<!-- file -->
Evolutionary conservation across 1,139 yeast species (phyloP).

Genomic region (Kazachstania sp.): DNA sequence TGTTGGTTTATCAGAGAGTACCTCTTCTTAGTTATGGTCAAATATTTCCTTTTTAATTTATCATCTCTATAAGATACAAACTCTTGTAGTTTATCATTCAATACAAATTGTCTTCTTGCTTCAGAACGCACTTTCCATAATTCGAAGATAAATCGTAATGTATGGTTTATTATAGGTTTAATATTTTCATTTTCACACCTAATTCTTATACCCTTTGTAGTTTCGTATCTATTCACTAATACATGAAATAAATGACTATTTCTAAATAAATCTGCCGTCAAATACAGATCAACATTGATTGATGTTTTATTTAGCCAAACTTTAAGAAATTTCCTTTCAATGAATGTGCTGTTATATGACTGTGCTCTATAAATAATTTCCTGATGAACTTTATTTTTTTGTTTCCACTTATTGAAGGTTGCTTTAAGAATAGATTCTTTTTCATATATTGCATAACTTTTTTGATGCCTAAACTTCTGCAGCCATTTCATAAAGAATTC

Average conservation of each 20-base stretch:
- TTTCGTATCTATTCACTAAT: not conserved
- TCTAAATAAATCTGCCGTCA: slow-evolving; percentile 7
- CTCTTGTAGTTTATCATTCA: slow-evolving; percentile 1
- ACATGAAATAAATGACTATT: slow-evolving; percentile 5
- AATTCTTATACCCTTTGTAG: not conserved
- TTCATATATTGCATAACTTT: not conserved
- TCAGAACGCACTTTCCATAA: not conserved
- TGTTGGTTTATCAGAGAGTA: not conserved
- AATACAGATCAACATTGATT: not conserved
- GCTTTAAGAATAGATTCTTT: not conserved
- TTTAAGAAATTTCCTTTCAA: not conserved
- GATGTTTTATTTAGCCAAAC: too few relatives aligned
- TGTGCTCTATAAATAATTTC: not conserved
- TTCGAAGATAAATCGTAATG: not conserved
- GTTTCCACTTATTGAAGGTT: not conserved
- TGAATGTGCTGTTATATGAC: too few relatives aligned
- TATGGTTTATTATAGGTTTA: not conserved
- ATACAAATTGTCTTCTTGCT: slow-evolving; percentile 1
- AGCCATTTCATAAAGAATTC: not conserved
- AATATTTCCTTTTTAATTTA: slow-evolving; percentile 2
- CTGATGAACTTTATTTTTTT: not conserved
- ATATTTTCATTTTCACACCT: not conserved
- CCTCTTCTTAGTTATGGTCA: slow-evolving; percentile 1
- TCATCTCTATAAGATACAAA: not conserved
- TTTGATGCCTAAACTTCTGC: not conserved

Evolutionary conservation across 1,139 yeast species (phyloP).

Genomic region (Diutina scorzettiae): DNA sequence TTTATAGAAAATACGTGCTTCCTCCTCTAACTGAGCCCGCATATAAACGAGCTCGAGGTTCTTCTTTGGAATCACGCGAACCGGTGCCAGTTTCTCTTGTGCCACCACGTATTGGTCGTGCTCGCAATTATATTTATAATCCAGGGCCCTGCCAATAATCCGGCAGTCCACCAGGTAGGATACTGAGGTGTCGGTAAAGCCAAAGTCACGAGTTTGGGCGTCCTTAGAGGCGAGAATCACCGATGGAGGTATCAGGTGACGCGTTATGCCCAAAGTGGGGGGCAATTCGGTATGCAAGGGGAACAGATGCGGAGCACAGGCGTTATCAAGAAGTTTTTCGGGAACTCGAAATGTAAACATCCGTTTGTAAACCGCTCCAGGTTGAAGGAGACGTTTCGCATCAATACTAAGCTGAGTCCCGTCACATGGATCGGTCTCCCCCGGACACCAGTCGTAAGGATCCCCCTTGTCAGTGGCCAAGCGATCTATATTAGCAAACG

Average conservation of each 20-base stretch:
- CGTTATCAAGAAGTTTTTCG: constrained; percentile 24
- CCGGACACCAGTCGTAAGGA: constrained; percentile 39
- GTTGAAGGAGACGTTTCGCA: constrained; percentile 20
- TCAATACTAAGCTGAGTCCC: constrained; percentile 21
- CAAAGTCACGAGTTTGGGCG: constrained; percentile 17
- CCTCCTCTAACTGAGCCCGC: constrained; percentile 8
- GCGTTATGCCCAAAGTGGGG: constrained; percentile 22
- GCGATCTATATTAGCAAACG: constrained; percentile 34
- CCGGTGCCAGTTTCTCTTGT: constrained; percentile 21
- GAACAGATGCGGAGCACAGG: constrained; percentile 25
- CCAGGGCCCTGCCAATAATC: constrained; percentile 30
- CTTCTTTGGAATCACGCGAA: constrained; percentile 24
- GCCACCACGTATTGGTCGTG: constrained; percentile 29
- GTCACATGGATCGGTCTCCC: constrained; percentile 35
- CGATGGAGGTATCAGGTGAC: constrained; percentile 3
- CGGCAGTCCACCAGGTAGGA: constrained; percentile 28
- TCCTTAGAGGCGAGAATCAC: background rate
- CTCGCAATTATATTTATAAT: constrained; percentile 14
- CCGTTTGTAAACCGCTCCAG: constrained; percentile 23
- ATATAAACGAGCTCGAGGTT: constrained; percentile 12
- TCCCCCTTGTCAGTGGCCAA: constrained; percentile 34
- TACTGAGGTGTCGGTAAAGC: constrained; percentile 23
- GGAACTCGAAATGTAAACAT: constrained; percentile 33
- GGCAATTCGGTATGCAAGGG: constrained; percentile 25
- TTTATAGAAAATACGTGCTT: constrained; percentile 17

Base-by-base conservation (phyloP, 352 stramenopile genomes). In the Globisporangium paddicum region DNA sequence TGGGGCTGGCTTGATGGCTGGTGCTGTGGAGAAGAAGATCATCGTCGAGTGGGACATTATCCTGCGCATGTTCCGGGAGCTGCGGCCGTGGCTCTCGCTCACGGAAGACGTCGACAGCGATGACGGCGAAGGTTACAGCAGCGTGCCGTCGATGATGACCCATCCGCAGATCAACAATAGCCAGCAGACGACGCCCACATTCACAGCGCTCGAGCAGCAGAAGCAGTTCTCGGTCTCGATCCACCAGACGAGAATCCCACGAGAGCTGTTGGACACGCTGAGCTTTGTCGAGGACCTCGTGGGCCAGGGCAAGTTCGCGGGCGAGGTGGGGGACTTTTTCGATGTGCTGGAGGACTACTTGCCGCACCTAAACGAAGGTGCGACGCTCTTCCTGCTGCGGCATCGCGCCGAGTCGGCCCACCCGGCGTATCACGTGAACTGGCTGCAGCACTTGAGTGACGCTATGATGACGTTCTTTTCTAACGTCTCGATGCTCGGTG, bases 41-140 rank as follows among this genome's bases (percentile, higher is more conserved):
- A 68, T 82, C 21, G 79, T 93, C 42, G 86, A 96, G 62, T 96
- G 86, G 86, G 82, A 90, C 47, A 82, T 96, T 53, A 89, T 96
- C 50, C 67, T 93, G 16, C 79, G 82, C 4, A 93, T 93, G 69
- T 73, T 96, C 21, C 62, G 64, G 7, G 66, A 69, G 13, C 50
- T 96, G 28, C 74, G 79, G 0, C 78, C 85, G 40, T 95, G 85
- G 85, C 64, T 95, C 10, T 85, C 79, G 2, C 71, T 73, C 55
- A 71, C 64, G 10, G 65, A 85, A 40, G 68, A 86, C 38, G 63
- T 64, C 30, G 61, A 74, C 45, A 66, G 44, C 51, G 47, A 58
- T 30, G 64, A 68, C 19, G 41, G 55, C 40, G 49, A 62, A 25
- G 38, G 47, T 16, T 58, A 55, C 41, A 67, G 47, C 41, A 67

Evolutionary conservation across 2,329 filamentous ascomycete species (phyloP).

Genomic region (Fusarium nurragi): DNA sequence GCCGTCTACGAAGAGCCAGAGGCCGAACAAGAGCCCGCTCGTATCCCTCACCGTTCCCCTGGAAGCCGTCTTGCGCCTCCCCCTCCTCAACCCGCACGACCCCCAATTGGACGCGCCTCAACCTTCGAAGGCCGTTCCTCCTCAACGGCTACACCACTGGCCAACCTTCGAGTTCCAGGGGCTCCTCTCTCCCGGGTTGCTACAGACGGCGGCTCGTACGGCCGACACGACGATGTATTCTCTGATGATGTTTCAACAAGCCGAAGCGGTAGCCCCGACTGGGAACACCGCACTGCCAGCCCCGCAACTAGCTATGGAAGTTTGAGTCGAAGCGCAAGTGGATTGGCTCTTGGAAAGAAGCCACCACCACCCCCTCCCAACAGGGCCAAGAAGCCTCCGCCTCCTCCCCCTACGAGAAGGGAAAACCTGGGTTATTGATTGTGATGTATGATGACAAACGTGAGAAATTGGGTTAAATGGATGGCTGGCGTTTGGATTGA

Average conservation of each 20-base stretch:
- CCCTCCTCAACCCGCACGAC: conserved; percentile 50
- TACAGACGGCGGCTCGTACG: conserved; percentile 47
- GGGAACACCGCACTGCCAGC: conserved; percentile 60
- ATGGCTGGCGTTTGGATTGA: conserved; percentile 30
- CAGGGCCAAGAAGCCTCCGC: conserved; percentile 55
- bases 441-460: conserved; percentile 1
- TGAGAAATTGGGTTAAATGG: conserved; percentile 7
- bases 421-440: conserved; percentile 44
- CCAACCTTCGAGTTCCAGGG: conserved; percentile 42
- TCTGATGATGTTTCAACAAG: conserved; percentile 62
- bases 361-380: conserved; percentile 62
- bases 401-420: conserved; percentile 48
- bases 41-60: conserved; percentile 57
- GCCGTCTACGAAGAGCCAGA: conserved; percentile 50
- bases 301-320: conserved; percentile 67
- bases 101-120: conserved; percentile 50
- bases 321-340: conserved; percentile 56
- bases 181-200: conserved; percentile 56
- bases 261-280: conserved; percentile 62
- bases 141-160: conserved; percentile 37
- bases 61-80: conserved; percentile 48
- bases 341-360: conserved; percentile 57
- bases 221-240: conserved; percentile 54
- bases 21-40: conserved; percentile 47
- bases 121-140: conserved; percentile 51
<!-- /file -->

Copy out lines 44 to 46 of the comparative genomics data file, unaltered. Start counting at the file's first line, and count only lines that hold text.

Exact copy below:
- GCCACCACGTATTGGTCGTG: constrained; percentile 29
- GTCACATGGATCGGTCTCCC: constrained; percentile 35
- CGATGGAGGTATCAGGTGAC: constrained; percentile 3